New Mexico Pit Rule
On May 9, 2008, the New Mexico's Oil Conservation Division (OCD) signed the final version of the oil and gas waste pit rule. The rule is one of the strongest in the country.
The pit rule won broad support from suburban landowners, ranchers, and residents across New Mexico who have suffered water and soil contamination from unlined oil and gas waste pits and buried waste.
Why the pit rule is needed
Between the mid-1980s and 2003, the OCD's Environmental Bureau recorded nearly 7,000 cases of pits causing soil and water contamination.
The OCD released data in 2005 showing that close to 400 incidents of groundwater contamination had been documented from oil and gas pits.
State sampling showed carcinogens in all pit samples and heavy metals in two-thirds of the pit samples. Citizen groups, ranchers and landowners from throughout New Mexico are understandably quite concerned about water quality, exposure to unknown levels of toxic chemicals, stock and wildlife deaths, and a broad range of other issues facing residents who live near oil and gas sites.
What the pit rule does
Under the pit rule:
- unlined pits (see photo above) are banned;
- pit liner requirements are strengthened;
- pit construction must better protect private property and water resources;
- closed loop (i.e. pitless) operations are required when close to water resources and home; and
- all pits must be permitted with the Oil Conservation Division;
- a public inventory of pits is required.
A likely consequence of the rule: industry saving money in the long run by moving to closed-loop (pitless) systems. Mary Ellen Denomy, Petroleum Accountant, told the Oil Conservation Commission that closed-loop systems saved 3% per well. Denomy stated that companies were able to cut costs on construction, water, drilling muds and waste disposal when utilizing closed-loop systems.
The pit rule under attack
They have been unsuccessful to date.
However, they are still trying.
Defending the pit rule
Earthworks' Oil & Gas Accountability Project has partnered with the New Mexico Environmental Law Center to defend the pit rule in court. Because the facts are clearly on our side, we have a good chance to preserve the pit rule from legal attacks.
However, with an industry-friendly Governor in place -- and her task force targeting the pit rule for removal -- the pit rule needs political defense as well.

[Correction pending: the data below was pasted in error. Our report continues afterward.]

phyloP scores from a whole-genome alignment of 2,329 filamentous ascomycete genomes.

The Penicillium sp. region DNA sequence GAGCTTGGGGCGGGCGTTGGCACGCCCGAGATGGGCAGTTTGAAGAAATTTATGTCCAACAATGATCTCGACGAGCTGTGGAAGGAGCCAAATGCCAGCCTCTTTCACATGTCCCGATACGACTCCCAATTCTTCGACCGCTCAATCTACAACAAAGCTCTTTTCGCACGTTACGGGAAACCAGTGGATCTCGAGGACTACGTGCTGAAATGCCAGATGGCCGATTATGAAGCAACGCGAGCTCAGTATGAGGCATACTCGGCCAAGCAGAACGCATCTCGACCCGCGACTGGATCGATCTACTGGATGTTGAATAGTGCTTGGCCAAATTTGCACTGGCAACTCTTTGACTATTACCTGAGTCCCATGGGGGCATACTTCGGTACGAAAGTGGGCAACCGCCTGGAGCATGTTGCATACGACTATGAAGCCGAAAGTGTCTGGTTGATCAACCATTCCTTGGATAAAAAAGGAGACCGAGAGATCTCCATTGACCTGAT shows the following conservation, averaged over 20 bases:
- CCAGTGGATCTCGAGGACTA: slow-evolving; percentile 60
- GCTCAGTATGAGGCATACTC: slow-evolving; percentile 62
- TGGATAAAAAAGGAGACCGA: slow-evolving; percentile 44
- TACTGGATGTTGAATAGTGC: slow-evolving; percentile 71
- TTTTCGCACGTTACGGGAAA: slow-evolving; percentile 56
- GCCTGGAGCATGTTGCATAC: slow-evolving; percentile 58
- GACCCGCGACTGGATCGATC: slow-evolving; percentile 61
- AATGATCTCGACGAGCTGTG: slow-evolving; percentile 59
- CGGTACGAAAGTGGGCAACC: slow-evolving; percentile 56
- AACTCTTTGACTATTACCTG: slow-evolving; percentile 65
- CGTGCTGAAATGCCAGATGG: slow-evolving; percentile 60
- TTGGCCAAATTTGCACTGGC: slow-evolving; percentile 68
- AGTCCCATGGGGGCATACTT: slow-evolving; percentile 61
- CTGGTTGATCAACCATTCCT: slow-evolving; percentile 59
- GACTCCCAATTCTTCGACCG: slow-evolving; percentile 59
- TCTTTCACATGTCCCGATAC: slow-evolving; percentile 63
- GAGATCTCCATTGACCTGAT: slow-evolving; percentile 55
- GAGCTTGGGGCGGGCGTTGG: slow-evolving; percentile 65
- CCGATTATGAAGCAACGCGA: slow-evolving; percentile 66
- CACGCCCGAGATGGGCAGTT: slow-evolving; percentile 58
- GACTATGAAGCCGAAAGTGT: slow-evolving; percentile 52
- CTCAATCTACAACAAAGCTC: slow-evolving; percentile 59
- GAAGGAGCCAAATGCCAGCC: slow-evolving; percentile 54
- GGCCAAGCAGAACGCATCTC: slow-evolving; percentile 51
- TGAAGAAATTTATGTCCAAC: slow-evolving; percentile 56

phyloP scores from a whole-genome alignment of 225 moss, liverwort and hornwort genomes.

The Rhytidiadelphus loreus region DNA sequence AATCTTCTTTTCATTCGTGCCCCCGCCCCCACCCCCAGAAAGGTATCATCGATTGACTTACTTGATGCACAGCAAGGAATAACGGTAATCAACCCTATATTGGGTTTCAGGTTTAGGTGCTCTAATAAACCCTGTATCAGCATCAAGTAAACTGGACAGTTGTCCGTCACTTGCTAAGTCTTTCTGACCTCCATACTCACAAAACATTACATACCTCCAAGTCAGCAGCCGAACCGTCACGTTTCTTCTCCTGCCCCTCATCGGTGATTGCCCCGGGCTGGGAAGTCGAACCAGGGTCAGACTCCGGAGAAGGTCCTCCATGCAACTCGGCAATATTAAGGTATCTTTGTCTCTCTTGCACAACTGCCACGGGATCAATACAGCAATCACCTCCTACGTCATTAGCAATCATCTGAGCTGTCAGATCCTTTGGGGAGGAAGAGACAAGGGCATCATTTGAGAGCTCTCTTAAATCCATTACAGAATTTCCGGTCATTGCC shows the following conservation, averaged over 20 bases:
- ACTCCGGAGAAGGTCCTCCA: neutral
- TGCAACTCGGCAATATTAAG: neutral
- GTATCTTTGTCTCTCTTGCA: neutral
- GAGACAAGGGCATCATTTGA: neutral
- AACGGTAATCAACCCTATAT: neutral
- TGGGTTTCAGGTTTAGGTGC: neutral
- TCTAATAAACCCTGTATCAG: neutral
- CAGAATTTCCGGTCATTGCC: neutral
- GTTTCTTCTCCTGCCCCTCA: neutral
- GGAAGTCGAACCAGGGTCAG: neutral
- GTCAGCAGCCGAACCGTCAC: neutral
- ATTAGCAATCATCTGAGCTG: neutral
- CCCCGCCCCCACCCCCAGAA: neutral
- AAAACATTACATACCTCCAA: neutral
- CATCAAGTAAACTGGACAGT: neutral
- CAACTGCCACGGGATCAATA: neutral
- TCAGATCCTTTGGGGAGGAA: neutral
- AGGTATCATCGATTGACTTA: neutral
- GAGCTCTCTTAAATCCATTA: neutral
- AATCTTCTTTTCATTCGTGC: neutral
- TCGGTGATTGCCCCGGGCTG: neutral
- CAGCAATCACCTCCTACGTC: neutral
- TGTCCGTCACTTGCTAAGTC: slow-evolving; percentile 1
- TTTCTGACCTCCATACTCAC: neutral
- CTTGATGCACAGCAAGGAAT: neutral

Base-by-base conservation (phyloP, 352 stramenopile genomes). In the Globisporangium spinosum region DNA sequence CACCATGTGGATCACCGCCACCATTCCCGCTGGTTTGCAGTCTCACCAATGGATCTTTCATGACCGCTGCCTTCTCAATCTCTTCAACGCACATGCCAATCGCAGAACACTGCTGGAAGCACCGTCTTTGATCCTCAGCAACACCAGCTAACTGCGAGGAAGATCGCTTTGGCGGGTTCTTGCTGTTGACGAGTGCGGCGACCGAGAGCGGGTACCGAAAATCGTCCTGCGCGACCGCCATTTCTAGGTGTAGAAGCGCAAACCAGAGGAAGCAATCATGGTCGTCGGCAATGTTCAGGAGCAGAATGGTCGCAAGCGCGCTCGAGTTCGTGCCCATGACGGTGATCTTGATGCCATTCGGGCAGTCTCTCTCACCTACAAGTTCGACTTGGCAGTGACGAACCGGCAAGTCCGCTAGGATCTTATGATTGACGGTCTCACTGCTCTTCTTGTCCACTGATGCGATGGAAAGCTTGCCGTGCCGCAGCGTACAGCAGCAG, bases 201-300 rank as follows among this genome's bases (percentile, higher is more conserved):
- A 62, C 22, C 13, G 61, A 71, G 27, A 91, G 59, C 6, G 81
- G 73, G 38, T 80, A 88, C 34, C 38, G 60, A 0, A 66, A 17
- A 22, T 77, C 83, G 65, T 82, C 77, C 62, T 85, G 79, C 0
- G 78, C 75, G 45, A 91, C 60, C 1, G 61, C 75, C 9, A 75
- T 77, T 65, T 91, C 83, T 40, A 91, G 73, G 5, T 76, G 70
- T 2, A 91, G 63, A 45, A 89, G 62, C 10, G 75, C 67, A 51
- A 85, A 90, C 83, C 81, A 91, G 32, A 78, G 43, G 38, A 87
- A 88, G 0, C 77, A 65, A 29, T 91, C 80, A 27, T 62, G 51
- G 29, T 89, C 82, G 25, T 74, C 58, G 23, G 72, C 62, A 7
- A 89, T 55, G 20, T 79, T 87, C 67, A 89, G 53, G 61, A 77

New Mexicans, you can help defend the pit rule from political attack:
Write a letter to the editor of your local paper. Use this online tool to easily compose and send the letter. No stamp licking necessary.
Tell your story. Personal accounts of the negative impacts of oil and gas drilling resonate with the public, the media, and representatives. If you'd like to tell your story -- either in print or in video or both -- contact us.
Support Earthworks' Oil & Gas Accountability Project with a donation. Fighting industry's lawyers/lobbyists/PR machine costs money. $5 or $500, it all helps.
For more information:
- Earthworks: Pit Pollution: Backgrounder on the Issues with a New Mexico Case Study, January 11, 2006
- Earthworks: The New Mexico Pit Rule: what it is and why we need it. Fact sheet
- Earthworks: The New Mexico Pit Rule: good questions and honest answers. Fact sheet
- Earthworks: The New Mexico Pit Rule: true economics. Fact sheet
- New Mexico Oil Conservation Division: Text of 2008 pit rule
- New Mexico Oil Conservation Division: 2007 Pit Sampling Program
- Clearly New Mexico: Oil and Gas Revenues Influenced More by Prices that Pit Rules, February 2, 2011.
- Endocrine Disruption Exchange (TEDX): Chemicals used in New Mexico oil and gas operations, October 23, 2007.
- Mary Ellen Denomy: Testimony to the New Mexico Oil Conservation Commission on the costs of the pit rule.
- New Mexico Environmental Law Center: New Mexico Oil and Gas Pit Rule Roll Back
- ProPublica: Drilling Industry and Gubernatorial Candidates Move to Weaken Some State Regulations, August 5, 2010.